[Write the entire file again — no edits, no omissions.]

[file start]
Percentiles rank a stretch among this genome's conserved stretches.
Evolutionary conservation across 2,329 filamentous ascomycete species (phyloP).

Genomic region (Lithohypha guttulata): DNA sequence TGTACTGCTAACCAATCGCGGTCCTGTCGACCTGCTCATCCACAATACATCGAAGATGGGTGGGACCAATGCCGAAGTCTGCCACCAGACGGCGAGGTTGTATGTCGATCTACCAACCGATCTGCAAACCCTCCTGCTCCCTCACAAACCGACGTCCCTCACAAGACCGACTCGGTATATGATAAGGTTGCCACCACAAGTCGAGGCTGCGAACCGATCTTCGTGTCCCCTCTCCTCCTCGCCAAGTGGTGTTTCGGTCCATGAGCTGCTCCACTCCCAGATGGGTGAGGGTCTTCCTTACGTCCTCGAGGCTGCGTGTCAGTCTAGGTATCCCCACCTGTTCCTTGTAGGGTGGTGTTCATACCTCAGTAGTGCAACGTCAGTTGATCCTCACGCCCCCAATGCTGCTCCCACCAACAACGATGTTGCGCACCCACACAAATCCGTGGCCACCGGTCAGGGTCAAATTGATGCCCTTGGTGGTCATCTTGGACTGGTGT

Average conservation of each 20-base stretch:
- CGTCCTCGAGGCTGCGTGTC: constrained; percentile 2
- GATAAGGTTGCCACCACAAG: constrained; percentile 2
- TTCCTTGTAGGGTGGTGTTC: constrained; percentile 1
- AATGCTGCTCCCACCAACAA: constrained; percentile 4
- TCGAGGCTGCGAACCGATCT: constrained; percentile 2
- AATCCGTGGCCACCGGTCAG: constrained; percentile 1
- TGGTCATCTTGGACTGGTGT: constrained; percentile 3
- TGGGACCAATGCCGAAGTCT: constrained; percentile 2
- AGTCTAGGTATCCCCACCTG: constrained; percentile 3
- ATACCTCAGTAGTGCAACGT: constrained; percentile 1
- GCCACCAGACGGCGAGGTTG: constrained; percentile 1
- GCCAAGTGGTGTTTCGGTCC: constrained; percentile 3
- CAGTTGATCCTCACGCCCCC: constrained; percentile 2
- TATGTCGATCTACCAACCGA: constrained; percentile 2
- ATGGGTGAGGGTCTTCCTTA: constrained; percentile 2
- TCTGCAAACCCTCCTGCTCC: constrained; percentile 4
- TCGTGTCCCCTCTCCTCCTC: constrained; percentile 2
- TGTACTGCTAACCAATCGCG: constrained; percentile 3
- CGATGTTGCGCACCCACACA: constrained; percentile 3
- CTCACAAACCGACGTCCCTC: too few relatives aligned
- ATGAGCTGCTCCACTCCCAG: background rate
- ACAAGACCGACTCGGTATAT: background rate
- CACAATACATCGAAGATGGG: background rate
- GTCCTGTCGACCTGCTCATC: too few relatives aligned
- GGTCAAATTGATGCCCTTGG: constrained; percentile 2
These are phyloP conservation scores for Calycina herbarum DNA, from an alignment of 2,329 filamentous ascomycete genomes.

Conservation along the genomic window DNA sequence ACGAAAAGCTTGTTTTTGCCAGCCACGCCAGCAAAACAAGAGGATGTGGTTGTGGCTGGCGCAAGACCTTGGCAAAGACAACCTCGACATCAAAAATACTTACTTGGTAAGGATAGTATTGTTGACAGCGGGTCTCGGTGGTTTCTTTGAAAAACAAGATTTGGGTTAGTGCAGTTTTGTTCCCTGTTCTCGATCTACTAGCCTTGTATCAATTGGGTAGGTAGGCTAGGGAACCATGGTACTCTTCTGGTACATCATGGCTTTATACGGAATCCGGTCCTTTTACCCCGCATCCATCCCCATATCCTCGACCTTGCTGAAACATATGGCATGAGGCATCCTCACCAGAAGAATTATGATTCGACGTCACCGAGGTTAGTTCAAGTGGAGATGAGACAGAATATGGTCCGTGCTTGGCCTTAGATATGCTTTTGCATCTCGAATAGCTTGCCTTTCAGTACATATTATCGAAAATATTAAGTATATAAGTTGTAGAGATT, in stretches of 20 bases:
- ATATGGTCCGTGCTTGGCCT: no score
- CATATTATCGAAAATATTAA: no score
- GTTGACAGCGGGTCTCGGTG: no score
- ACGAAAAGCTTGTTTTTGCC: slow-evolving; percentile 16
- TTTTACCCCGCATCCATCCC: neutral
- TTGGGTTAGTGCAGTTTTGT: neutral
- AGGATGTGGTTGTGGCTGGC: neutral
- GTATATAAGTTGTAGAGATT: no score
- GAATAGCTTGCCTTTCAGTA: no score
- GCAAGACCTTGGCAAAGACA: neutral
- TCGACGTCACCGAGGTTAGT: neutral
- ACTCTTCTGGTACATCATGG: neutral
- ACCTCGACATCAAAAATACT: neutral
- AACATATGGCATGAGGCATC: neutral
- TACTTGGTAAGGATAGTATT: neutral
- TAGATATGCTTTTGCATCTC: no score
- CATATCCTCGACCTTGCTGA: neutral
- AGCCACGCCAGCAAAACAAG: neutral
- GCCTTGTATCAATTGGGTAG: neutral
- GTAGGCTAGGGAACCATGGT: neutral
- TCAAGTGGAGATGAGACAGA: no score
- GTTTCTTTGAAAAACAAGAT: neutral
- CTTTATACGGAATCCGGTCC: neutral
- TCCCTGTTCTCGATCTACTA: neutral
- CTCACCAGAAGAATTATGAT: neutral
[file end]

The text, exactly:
Percentiles rank a stretch among this genome's conserved stretches.
Evolutionary conservation across 2,329 filamentous ascomycete species (phyloP).

Genomic region (Lithohypha guttulata): DNA sequence TGTACTGCTAACCAATCGCGGTCCTGTCGACCTGCTCATCCACAATACATCGAAGATGGGTGGGACCAATGCCGAAGTCTGCCACCAGACGGCGAGGTTGTATGTCGATCTACCAACCGATCTGCAAACCCTCCTGCTCCCTCACAAACCGACGTCCCTCACAAGACCGACTCGGTATATGATAAGGTTGCCACCACAAGTCGAGGCTGCGAACCGATCTTCGTGTCCCCTCTCCTCCTCGCCAAGTGGTGTTTCGGTCCATGAGCTGCTCCACTCCCAGATGGGTGAGGGTCTTCCTTACGTCCTCGAGGCTGCGTGTCAGTCTAGGTATCCCCACCTGTTCCTTGTAGGGTGGTGTTCATACCTCAGTAGTGCAACGTCAGTTGATCCTCACGCCCCCAATGCTGCTCCCACCAACAACGATGTTGCGCACCCACACAAATCCGTGGCCACCGGTCAGGGTCAAATTGATGCCCTTGGTGGTCATCTTGGACTGGTGT

Average conservation of each 20-base stretch:
- CGTCCTCGAGGCTGCGTGTC: constrained; percentile 2
- GATAAGGTTGCCACCACAAG: constrained; percentile 2
- TTCCTTGTAGGGTGGTGTTC: constrained; percentile 1
- AATGCTGCTCCCACCAACAA: constrained; percentile 4
- TCGAGGCTGCGAACCGATCT: constrained; percentile 2
- AATCCGTGGCCACCGGTCAG: constrained; percentile 1
- TGGTCATCTTGGACTGGTGT: constrained; percentile 3
- TGGGACCAATGCCGAAGTCT: constrained; percentile 2
- AGTCTAGGTATCCCCACCTG: constrained; percentile 3
- ATACCTCAGTAGTGCAACGT: constrained; percentile 1
- GCCACCAGACGGCGAGGTTG: constrained; percentile 1
- GCCAAGTGGTGTTTCGGTCC: constrained; percentile 3
- CAGTTGATCCTCACGCCCCC: constrained; percentile 2
- TATGTCGATCTACCAACCGA: constrained; percentile 2
- ATGGGTGAGGGTCTTCCTTA: constrained; percentile 2
- TCTGCAAACCCTCCTGCTCC: constrained; percentile 4
- TCGTGTCCCCTCTCCTCCTC: constrained; percentile 2
- TGTACTGCTAACCAATCGCG: constrained; percentile 3
- CGATGTTGCGCACCCACACA: constrained; percentile 3
- CTCACAAACCGACGTCCCTC: too few relatives aligned
- ATGAGCTGCTCCACTCCCAG: background rate
- ACAAGACCGACTCGGTATAT: background rate
- CACAATACATCGAAGATGGG: background rate
- GTCCTGTCGACCTGCTCATC: too few relatives aligned
- GGTCAAATTGATGCCCTTGG: constrained; percentile 2
These are phyloP conservation scores for Calycina herbarum DNA, from an alignment of 2,329 filamentous ascomycete genomes.

Conservation along the genomic window DNA sequence ACGAAAAGCTTGTTTTTGCCAGCCACGCCAGCAAAACAAGAGGATGTGGTTGTGGCTGGCGCAAGACCTTGGCAAAGACAACCTCGACATCAAAAATACTTACTTGGTAAGGATAGTATTGTTGACAGCGGGTCTCGGTGGTTTCTTTGAAAAACAAGATTTGGGTTAGTGCAGTTTTGTTCCCTGTTCTCGATCTACTAGCCTTGTATCAATTGGGTAGGTAGGCTAGGGAACCATGGTACTCTTCTGGTACATCATGGCTTTATACGGAATCCGGTCCTTTTACCCCGCATCCATCCCCATATCCTCGACCTTGCTGAAACATATGGCATGAGGCATCCTCACCAGAAGAATTATGATTCGACGTCACCGAGGTTAGTTCAAGTGGAGATGAGACAGAATATGGTCCGTGCTTGGCCTTAGATATGCTTTTGCATCTCGAATAGCTTGCCTTTCAGTACATATTATCGAAAATATTAAGTATATAAGTTGTAGAGATT, in stretches of 20 bases:
- ATATGGTCCGTGCTTGGCCT: no score
- CATATTATCGAAAATATTAA: no score
- GTTGACAGCGGGTCTCGGTG: no score
- ACGAAAAGCTTGTTTTTGCC: slow-evolving; percentile 16
- TTTTACCCCGCATCCATCCC: neutral
- TTGGGTTAGTGCAGTTTTGT: neutral
- AGGATGTGGTTGTGGCTGGC: neutral
- GTATATAAGTTGTAGAGATT: no score
- GAATAGCTTGCCTTTCAGTA: no score
- GCAAGACCTTGGCAAAGACA: neutral
- TCGACGTCACCGAGGTTAGT: neutral
- ACTCTTCTGGTACATCATGG: neutral
- ACCTCGACATCAAAAATACT: neutral
- AACATATGGCATGAGGCATC: neutral
- TACTTGGTAAGGATAGTATT: neutral
- TAGATATGCTTTTGCATCTC: no score
- CATATCCTCGACCTTGCTGA: neutral
- AGCCACGCCAGCAAAACAAG: neutral
- GCCTTGTATCAATTGGGTAG: neutral
- GTAGGCTAGGGAACCATGGT: neutral
- TCAAGTGGAGATGAGACAGA: no score
- GTTTCTTTGAAAAACAAGAT: neutral
- CTTTATACGGAATCCGGTCC: neutral
- TCCCTGTTCTCGATCTACTA: neutral
- CTCACCAGAAGAATTATGAT: neutral